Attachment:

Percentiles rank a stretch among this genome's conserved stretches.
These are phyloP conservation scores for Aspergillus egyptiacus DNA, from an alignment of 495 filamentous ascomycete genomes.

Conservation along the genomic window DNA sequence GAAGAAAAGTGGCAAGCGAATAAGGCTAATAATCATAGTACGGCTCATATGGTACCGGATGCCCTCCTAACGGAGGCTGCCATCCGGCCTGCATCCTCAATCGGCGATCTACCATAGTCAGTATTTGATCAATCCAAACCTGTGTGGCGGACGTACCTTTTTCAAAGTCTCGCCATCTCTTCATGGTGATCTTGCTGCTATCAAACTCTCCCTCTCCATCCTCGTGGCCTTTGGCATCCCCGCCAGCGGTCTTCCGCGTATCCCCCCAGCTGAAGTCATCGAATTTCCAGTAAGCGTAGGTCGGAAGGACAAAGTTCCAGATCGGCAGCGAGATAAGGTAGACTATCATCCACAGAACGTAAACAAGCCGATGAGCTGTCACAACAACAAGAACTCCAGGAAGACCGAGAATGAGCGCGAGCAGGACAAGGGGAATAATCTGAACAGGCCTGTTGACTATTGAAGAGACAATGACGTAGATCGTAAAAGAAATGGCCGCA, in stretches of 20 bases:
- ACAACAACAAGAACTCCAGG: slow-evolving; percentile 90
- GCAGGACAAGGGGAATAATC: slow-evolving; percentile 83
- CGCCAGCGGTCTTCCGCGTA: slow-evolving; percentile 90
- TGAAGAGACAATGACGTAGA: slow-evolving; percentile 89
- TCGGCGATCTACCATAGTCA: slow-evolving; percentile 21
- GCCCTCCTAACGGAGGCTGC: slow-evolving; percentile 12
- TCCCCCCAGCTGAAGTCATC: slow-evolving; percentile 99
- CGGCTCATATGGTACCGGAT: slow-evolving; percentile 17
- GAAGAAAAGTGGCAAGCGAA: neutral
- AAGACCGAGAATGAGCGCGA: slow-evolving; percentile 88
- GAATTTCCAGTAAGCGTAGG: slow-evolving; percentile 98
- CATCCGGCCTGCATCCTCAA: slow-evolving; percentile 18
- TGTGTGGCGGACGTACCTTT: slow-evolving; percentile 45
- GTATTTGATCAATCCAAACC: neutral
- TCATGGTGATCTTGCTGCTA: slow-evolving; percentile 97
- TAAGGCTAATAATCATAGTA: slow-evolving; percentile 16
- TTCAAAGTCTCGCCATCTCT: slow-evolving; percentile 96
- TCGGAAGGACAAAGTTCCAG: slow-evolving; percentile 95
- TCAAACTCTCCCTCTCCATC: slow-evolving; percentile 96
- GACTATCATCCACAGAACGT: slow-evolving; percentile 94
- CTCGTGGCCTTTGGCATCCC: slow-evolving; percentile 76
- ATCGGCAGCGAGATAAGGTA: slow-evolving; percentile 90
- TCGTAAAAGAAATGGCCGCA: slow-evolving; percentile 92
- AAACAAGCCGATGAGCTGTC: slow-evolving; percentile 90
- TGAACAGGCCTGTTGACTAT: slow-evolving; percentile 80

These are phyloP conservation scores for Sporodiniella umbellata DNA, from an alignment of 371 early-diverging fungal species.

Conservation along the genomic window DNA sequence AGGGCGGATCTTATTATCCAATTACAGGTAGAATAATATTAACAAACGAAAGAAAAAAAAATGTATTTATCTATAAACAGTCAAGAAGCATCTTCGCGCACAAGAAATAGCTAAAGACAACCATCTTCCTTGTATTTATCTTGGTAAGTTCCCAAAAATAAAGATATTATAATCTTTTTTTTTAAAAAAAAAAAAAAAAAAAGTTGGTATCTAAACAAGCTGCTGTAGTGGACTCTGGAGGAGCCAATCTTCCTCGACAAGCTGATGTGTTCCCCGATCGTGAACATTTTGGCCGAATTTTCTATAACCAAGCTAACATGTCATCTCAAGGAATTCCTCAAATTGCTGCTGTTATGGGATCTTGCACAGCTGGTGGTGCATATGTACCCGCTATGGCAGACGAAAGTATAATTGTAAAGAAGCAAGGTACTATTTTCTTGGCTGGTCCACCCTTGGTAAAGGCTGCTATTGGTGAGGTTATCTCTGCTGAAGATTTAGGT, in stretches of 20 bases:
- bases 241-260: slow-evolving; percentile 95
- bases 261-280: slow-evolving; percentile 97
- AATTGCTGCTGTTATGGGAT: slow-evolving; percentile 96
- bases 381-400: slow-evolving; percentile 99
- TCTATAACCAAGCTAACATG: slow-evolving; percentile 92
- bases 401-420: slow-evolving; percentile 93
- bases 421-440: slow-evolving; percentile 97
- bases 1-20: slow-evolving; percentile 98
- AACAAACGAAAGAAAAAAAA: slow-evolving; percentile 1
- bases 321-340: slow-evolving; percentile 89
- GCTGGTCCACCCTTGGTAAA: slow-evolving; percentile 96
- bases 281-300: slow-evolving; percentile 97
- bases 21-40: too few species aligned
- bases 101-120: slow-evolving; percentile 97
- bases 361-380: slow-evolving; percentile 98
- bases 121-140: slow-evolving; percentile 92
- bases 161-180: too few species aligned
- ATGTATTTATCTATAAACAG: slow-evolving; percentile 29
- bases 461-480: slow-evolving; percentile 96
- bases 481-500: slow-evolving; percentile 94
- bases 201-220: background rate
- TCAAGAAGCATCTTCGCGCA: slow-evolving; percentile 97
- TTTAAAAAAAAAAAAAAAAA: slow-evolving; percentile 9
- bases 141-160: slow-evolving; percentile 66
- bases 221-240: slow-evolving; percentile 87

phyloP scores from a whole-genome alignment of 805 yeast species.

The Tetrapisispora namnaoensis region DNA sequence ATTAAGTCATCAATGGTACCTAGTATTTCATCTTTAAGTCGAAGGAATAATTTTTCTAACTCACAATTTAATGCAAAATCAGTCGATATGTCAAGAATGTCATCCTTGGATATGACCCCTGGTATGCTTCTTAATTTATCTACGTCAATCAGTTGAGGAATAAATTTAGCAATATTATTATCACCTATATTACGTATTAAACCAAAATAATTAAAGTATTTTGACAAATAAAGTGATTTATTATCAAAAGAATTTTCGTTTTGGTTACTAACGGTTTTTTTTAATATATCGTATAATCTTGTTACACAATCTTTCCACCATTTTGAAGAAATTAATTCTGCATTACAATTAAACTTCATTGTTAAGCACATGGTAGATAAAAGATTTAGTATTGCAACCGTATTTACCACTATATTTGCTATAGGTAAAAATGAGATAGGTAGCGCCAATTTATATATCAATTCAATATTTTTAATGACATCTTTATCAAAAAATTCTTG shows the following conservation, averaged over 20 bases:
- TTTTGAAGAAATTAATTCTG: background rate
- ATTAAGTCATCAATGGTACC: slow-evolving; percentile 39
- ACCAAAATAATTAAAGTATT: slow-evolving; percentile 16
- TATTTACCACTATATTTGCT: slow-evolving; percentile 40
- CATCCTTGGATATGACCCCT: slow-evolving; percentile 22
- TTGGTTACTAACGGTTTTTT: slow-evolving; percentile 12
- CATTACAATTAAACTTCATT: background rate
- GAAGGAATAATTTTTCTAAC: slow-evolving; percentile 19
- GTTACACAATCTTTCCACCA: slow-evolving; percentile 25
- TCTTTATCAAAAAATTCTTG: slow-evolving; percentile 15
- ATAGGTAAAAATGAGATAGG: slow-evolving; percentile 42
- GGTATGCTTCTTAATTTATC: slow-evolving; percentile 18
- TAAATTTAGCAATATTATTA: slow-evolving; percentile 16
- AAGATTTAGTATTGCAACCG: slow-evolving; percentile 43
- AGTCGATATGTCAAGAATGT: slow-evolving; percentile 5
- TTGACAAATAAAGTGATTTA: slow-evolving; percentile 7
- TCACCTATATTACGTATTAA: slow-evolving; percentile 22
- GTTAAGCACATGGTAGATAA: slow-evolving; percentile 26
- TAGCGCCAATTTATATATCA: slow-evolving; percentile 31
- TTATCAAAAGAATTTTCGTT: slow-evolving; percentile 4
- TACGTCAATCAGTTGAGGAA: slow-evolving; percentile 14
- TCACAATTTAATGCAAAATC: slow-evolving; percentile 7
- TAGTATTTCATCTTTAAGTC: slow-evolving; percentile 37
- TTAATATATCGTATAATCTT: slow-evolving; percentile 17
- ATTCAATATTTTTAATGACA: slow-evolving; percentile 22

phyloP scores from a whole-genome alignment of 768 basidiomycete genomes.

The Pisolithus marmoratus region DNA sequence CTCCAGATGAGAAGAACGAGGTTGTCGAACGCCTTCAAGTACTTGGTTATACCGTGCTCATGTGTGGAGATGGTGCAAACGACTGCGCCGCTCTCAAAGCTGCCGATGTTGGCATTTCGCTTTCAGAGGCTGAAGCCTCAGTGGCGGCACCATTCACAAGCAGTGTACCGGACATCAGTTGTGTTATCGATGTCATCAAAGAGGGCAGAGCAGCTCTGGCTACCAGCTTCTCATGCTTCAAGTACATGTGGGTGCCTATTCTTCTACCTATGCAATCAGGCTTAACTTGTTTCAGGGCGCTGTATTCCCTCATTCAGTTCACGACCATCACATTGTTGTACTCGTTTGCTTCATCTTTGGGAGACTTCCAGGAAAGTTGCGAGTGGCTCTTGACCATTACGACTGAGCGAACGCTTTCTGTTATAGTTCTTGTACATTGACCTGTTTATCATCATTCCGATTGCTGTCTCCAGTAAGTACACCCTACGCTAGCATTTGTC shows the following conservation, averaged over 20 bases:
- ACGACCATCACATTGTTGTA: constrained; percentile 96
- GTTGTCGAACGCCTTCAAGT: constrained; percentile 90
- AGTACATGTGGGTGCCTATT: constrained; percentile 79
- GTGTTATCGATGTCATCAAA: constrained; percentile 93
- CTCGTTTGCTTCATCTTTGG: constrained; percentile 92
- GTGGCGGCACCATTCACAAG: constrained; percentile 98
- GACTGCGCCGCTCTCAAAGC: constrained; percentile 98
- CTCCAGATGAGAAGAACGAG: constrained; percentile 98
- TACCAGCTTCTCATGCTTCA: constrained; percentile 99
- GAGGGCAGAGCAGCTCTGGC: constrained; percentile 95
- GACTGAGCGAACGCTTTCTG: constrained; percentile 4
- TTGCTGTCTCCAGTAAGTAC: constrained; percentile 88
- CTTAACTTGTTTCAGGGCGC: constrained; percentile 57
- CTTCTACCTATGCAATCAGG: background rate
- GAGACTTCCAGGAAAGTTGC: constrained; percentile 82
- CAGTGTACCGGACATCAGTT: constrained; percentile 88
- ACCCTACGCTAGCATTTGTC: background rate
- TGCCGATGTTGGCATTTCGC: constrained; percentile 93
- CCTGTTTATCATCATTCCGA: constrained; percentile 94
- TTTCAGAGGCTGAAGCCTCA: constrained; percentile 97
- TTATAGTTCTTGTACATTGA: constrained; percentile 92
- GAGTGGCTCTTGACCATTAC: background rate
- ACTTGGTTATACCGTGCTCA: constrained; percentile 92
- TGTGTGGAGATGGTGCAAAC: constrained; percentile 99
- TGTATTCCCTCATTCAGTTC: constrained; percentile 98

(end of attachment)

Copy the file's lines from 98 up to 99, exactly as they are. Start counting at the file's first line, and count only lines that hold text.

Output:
- CTTCTACCTATGCAATCAGG: background rate
- GAGACTTCCAGGAAAGTTGC: constrained; percentile 82